Saturday, May 19, 2012

Sing a New Church--Not!

Back in 2008, I was trying to lead a little crusade against OCP's hymn Sing a New Church.  As you have probably guessed, the venture was not terribly successful--except it did lead to "Reflections on a Hymn."  I even got chewed-out by a fellow at OCP who accused me of some unpleasant (and untrue) things.  At any rate, I thought perhaps this excerpt below from a letter on the topic might be of interest to some of my fellow Catholics.  Perhaps this is a good time to re-visit this issue?  

(As an aside, Delores Dufner could not have been any more kind or gracious in her communications with me.  I appreciated her answering my questions for the article I mentioned previously.)

What a wonderful joy it has been to arrive home to the fullness of faith found within the Catholic Church!  Our family joined with our Catholic brothers and sisters on Easter Sunday of 2005.  Before that day arrived, our spiritual journey had taken us across a varied landscape of Christian traditions: from Free Methodist and Lutheran Churches to the disintegrating Episcopal denomination.  It was Father George Wolf and Pastoral Associate Bryce Hermann, at Salem’s Queen of Peace Parish, who took the time to patiently answer the many questions our family raised throughout RCIA.  These questions were not only addressed with intelligence and reason, but their thoughtful answers reflected a deep kindness and love of God and His Church.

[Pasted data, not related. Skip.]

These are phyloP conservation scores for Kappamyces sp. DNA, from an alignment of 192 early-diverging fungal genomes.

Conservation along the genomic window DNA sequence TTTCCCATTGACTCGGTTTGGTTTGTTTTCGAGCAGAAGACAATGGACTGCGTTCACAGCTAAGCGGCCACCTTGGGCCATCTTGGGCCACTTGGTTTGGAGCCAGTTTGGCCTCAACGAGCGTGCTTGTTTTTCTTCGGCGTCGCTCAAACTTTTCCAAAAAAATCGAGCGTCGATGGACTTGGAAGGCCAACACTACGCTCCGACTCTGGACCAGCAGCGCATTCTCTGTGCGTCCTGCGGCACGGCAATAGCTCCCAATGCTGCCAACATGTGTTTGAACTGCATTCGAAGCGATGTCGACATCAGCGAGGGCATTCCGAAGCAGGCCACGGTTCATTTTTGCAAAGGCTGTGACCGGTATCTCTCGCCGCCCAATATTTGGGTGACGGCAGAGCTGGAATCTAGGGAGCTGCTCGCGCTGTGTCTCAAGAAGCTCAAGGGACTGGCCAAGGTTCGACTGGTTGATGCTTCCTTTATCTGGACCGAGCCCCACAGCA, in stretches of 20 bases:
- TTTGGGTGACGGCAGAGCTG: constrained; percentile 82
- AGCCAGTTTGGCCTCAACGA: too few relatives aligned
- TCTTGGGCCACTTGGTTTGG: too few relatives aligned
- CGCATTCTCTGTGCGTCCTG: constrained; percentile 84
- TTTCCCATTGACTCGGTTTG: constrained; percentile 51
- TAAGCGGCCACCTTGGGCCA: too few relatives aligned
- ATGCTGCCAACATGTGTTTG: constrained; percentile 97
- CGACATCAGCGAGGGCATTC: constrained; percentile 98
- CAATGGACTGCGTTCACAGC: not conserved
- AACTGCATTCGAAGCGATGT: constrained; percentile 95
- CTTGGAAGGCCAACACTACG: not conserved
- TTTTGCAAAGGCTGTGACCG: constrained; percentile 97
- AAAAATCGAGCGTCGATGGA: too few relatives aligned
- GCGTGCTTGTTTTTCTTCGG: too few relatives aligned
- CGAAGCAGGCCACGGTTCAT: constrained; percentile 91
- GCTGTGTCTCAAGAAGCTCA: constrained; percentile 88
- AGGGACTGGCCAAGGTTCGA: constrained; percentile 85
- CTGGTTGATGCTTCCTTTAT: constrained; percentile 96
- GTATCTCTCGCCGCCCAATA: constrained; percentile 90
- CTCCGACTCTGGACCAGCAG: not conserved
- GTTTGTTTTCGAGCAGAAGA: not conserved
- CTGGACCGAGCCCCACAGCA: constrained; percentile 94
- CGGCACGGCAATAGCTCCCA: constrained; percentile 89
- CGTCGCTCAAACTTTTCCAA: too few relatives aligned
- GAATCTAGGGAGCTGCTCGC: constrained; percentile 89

One of the things of which I am profoundly aware (and thankful) is that, while the Catholic Church is not moved by the aimless cultural winds of our time, it likewise is not a democracy.  I would like to respectfully offer a concern regarding an issue of liturgical music, but it is offered with the understanding and awareness that I may be in the wrong.  I raise these concerns in good conscience, but, if correction is necessary, then, I will humbly ask your pardon and be on my way to serve God as best as I can endeavor.  To fail to share my concerns with you, however, would be a violation of my own conscience, as I believe that the Mass is done a dishonor by the use of a particular Oregon Catholic Press hymn entitled “Sing a New Church.”